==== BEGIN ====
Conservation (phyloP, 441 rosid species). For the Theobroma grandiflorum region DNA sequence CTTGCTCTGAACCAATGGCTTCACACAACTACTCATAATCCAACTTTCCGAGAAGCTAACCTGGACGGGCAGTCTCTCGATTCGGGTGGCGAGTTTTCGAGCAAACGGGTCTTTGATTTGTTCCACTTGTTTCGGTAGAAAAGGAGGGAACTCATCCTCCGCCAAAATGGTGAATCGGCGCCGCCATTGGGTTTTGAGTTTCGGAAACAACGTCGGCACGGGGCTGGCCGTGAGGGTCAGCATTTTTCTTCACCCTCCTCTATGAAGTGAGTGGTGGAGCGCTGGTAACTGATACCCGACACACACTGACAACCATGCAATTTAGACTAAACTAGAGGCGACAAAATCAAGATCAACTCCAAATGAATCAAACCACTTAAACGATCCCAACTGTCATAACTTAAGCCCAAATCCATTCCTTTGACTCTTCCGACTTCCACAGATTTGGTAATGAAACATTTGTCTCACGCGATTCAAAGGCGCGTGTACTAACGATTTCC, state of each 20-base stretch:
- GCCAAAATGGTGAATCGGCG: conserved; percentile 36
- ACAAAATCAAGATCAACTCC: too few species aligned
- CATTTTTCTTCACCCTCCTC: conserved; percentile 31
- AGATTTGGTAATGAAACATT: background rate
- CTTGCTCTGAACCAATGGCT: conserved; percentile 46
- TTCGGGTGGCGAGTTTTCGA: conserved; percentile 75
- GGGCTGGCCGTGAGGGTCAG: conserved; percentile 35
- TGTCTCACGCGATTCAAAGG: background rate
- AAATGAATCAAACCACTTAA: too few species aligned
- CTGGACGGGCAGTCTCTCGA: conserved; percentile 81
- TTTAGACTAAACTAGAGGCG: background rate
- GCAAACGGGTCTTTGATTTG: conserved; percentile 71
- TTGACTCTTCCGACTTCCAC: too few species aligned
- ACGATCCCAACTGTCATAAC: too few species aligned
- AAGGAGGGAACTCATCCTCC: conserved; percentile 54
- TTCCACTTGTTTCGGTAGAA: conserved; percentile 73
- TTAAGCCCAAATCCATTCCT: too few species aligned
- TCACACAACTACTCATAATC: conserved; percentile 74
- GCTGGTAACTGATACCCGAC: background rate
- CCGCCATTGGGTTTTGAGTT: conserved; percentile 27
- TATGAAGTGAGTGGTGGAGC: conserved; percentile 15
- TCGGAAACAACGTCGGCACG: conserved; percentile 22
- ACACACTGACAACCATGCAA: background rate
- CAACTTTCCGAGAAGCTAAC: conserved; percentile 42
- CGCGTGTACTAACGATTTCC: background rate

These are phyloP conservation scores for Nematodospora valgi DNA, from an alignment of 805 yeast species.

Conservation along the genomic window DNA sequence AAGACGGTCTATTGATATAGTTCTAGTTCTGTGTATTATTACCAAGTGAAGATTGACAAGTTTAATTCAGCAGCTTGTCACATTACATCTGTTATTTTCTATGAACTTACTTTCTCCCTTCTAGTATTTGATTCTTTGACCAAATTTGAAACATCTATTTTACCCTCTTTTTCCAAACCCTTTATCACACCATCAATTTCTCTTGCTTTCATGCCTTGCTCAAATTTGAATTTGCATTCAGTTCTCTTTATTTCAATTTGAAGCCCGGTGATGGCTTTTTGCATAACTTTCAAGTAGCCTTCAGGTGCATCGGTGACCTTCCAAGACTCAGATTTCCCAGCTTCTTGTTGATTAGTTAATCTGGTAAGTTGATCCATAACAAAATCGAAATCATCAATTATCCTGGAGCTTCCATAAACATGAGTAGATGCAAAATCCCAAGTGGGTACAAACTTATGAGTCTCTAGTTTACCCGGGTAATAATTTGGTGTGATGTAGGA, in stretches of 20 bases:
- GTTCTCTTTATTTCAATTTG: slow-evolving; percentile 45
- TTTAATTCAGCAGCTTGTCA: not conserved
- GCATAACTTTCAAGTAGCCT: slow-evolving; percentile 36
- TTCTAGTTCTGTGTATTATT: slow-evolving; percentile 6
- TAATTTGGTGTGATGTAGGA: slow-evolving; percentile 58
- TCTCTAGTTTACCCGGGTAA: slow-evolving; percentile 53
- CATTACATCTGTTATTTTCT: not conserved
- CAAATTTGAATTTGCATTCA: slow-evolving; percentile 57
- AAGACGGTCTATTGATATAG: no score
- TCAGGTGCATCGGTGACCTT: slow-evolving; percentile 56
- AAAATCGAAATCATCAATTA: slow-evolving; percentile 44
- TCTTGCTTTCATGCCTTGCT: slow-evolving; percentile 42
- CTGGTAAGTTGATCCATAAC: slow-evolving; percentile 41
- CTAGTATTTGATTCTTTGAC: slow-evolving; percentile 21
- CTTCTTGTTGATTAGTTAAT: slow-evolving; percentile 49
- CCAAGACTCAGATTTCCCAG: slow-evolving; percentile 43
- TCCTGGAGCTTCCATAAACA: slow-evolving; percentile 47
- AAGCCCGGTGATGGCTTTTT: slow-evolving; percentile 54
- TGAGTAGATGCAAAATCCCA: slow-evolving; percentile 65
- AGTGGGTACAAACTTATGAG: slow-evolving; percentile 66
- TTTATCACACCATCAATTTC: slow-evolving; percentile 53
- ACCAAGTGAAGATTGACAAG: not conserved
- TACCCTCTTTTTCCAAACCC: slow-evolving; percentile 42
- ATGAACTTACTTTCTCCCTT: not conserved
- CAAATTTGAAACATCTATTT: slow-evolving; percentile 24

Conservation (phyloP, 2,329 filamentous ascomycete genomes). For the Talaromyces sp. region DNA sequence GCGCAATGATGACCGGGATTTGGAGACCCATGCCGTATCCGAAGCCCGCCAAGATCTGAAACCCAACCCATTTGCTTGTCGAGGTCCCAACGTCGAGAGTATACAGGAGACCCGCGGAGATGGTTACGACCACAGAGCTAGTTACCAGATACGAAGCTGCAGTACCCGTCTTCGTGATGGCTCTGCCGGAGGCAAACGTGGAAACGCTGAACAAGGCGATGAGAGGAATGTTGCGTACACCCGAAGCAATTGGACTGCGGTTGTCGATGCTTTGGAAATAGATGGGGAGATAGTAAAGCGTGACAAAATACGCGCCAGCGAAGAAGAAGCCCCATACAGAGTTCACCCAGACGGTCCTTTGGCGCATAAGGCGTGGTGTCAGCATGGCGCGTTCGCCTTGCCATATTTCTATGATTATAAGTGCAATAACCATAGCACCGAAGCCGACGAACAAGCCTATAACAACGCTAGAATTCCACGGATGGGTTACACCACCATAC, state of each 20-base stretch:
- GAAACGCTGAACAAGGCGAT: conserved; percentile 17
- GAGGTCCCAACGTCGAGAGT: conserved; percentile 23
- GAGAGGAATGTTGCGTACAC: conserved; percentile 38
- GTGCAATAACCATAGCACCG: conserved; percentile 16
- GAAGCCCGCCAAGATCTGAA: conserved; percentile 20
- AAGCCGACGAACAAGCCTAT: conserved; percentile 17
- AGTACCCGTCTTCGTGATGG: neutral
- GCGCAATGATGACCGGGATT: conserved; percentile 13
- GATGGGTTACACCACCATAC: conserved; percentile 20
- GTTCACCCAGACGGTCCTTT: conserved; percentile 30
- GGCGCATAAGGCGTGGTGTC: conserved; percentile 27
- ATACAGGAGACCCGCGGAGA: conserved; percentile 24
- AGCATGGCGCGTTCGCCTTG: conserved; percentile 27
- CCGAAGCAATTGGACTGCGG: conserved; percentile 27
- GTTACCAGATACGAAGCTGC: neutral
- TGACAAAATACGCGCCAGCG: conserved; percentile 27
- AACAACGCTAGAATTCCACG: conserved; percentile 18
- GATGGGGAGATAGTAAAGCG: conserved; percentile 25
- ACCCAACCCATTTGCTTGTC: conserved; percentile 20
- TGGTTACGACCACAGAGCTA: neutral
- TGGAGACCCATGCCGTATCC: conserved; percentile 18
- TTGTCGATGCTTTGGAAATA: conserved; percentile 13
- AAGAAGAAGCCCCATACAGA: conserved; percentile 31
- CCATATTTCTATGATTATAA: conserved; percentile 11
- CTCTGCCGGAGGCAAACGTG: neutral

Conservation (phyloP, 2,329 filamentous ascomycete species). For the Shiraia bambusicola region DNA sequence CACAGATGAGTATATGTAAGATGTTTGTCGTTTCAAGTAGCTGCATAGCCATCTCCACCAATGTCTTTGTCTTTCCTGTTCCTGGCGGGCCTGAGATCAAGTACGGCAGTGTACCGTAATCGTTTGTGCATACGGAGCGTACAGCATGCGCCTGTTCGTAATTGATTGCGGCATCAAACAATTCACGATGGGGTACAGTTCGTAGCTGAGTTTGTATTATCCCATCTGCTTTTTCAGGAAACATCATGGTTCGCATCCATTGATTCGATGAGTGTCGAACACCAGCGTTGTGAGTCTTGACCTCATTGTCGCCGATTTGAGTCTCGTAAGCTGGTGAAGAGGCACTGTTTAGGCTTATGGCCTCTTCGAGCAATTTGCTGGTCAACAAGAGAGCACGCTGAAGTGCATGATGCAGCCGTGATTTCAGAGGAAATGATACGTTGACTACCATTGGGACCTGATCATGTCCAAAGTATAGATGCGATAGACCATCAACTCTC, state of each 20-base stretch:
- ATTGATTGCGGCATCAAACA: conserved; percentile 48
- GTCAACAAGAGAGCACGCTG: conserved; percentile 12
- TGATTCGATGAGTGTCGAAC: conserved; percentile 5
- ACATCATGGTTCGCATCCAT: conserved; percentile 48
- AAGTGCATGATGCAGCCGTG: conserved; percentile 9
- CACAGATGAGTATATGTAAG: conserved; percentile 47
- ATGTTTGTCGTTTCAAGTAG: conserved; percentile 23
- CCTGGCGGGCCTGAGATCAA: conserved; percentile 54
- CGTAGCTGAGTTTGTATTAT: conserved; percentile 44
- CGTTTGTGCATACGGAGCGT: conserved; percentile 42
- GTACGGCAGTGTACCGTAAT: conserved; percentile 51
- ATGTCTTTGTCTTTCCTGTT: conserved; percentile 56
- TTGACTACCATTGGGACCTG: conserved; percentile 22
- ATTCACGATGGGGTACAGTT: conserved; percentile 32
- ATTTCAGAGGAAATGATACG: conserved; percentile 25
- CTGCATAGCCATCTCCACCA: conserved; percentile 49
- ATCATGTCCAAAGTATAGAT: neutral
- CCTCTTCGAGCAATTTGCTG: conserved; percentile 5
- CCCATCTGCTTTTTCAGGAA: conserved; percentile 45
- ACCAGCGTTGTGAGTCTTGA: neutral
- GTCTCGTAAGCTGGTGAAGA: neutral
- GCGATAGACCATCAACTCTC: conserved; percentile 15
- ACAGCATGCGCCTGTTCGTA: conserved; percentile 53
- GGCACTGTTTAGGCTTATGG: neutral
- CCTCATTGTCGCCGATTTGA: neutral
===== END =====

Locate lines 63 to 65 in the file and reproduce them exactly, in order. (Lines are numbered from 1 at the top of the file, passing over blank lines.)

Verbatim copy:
- GATGGGTTACACCACCATAC: conserved; percentile 20
- GTTCACCCAGACGGTCCTTT: conserved; percentile 30
- GGCGCATAAGGCGTGGTGTC: conserved; percentile 27